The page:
Business / Economy

China expert puts US relations on the couch

By ANDREW MOODY (China Daily) Updated: 2014-08-11 10:18

China expert puts US relations on the couch

Stephen Roach, former chairman of Morgan Stanley Asia, says nobody in the Barack Obama administration fully understands China. [Photo/China Daily]

Stephen Roach says one of the problems with Sino-US relations is that nobody in the Barack Obama administration fully understands China.

China expert puts US relations on the couch

China expert puts US relations on the couch

The former chairman of Morgan Stanley Asia believes this makes the issues that arise between the world's two largest economies difficult to resolve.

"What concerns me is there is no real expert on China, its system, its economy and its people at high levels of the executive branch of the Obama administration," he says.

"Earlier administrations had Henry Kissinger and, although I am no fan of his, Hank Paulson (former US treasury secretary) also knew China very well."

Roach, 68, who is now senior fellow at the Yale Jackson Institute for Global Affairs at Yale University, was speaking in the Ritz-Carlton in Beijing after the launch of the Chinese edition of his latest book, Unbalanced: The Co-dependency of America and China, in which he puts Sino-US relations on the psychiatrist's couch.

"Well, I don't know. Maybe I am the first one to set himself up as a psychoanalyst of economies," he jokes.

He likens the relationship, however, to that of a bad marriage, where the two partners lose their individual identity and are subsumed within an often failing joint enterprise. "Co-dependency is a term that comes from the study of human psychology where two individuals in a relationship become overly dependent on each other to provide them with a sense of who they are. These relationships are not sustainable. They create problems between those involved and in many cases lead to a breakup."

Few are as well-qualified to make such judgments as Roach, who has high-level connections in both Beijing and Washington and has seen the relationship firsthand in a 30-year career with one of America's leading investment banks.

He is close to former US secretary of state Hillary Clinton and financially backed her campaign to become the Democratic Party's presidential nominee in 2008. He believes if she were to run again and become president, it could be good for Sino-US relations.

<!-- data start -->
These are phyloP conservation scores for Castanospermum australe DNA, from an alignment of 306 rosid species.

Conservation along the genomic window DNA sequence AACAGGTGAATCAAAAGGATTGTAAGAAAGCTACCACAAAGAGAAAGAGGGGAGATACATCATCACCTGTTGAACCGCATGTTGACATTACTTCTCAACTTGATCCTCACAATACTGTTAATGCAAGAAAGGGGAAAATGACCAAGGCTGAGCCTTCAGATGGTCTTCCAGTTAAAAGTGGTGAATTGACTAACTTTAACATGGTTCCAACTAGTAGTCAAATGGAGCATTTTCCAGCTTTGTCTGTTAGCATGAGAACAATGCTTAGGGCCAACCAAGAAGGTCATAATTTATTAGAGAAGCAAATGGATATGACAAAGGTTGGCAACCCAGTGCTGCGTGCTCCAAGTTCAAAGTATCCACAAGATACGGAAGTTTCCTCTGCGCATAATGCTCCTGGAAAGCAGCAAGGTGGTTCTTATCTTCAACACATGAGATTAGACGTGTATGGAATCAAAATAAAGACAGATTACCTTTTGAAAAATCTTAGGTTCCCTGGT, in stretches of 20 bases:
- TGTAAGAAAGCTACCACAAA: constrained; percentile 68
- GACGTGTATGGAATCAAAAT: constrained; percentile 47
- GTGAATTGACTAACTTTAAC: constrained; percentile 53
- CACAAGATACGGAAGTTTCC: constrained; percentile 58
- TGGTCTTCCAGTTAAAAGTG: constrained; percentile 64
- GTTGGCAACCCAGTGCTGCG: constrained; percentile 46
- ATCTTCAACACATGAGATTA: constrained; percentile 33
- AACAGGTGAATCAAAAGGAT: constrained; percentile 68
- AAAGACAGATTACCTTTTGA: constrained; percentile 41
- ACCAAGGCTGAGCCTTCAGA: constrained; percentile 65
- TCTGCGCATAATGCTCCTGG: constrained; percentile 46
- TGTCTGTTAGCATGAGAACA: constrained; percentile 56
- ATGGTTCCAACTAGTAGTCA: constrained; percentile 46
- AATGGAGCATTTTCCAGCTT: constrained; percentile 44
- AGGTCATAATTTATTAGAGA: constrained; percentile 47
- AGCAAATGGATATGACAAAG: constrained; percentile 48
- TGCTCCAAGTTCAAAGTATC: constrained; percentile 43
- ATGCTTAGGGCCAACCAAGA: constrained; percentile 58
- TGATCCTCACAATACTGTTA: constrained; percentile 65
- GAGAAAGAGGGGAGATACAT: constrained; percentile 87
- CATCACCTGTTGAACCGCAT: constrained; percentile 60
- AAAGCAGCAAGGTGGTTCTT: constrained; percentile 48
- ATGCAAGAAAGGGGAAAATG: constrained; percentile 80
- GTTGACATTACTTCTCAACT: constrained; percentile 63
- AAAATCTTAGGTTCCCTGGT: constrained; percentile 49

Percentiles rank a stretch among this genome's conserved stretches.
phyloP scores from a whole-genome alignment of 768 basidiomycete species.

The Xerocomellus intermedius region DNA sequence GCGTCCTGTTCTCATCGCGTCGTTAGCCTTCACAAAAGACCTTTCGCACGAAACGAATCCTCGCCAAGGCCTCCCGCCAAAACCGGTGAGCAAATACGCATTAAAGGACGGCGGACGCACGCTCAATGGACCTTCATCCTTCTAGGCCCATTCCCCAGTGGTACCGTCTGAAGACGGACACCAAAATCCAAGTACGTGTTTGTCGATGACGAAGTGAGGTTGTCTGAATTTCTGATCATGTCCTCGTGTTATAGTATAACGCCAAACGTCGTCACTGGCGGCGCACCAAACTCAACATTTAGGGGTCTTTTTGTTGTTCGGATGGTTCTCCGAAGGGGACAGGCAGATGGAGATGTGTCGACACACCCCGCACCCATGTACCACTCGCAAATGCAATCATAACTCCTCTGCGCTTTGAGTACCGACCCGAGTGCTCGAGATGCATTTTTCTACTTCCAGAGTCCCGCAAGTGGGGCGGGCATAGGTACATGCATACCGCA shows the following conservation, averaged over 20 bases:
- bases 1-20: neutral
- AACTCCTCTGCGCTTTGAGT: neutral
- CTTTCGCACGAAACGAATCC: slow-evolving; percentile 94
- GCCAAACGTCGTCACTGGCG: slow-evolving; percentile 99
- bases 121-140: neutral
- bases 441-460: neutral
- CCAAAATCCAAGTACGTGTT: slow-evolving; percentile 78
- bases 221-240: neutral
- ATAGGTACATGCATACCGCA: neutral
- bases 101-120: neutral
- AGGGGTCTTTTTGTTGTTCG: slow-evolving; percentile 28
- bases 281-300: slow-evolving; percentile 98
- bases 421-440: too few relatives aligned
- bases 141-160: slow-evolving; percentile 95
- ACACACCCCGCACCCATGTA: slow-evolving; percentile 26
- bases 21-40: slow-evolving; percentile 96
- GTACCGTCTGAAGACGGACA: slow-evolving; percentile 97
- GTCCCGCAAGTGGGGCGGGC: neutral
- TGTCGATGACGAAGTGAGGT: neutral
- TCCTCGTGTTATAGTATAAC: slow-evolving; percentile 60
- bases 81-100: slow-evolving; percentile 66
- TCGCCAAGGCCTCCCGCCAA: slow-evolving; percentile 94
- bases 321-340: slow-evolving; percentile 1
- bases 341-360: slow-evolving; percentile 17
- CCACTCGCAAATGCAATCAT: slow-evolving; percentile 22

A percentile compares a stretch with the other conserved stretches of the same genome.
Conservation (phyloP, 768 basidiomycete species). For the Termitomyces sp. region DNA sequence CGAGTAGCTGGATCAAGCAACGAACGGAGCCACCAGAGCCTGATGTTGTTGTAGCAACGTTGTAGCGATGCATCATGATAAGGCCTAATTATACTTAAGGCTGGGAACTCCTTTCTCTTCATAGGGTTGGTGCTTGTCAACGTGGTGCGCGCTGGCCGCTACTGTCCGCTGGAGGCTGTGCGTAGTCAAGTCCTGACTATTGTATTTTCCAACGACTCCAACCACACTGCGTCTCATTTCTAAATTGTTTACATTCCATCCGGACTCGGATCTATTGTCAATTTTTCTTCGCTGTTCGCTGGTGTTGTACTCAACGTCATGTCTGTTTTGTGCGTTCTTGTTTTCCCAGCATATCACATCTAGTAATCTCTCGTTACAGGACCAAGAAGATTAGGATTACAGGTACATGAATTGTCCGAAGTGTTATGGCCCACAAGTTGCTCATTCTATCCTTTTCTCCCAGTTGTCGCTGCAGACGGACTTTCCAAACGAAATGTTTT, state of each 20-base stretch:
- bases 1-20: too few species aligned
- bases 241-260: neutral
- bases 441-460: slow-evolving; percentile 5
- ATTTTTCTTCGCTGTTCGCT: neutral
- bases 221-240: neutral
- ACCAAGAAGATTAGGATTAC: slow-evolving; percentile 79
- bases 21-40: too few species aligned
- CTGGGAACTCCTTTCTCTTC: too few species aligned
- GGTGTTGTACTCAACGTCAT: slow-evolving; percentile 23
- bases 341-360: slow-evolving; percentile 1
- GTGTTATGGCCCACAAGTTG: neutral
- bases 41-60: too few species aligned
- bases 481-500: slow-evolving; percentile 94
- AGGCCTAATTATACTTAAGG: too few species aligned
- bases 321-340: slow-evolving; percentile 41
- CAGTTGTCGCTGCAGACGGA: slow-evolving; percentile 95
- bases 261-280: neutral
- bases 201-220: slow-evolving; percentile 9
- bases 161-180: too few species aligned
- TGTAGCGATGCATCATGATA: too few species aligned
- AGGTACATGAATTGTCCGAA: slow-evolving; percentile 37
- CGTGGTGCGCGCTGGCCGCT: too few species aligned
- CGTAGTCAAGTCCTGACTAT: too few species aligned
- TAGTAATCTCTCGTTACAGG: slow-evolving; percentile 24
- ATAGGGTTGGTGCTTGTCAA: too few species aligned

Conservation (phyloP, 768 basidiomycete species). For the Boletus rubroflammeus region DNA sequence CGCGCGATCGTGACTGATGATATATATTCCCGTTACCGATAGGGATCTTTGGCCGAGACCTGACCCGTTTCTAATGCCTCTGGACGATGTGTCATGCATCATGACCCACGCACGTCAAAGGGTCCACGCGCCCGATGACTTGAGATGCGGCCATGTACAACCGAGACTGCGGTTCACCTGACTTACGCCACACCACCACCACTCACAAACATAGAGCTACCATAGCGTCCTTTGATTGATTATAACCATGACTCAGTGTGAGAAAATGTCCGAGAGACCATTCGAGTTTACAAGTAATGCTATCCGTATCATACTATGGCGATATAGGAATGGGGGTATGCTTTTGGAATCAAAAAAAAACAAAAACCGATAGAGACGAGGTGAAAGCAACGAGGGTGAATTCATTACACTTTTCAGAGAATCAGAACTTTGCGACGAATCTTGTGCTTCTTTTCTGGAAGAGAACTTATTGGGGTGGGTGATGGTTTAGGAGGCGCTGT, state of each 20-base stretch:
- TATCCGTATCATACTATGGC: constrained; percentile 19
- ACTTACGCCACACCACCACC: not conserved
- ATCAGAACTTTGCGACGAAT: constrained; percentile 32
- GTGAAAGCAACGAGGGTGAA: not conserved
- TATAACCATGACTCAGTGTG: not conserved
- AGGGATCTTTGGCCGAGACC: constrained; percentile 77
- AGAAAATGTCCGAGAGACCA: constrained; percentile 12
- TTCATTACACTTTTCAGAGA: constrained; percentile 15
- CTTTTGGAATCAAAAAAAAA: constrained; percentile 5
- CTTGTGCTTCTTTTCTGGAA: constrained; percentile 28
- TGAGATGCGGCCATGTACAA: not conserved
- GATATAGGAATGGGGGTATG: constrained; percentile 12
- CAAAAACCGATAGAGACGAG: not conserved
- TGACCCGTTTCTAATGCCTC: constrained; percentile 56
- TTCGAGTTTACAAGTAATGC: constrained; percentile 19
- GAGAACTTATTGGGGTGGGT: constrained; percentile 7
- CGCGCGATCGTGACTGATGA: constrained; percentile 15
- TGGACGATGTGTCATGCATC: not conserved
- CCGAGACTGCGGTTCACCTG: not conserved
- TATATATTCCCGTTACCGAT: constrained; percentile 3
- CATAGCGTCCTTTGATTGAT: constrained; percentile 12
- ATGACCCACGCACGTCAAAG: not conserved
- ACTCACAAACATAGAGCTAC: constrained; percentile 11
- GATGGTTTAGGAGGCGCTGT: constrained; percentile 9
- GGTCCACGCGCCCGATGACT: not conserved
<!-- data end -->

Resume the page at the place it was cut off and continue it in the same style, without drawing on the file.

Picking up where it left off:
"She is a smart woman. She has certainly thought a lot about China. It is presumptuous to say that Hillary Clinton is going to be president next time. Who knows what is going to happen between now and then? I think she would certainly be better at drawing together a team of inside experts to grapple with China."

Roach, who was brought up in Beverly Hills, California, which has given him a lifelong passion for movies, got to know China well himself in the aftermath of the Asian financial crisis in 1997, when there were concerns its economy might be the next domino to fall.

"I was head of Morgan Stanley's highly ranked global economic team. And I must tell you that despite our No 1 ranking, we had one of the worst forecasting records (in relation to the crisis). It was personally humiliating for me."

He challenged himself to visit China twice a month in the second half of 1997.

"It became clear to me that not only was China not going to succumb to the crisis but also that it would emerge as the new economic leader of Asia and play an important role in driving the global economy for years to come."

It was also then that he began analyzing the Sino-US economic relationship and its co-dependency, which he argues in the book dates back to 1978.

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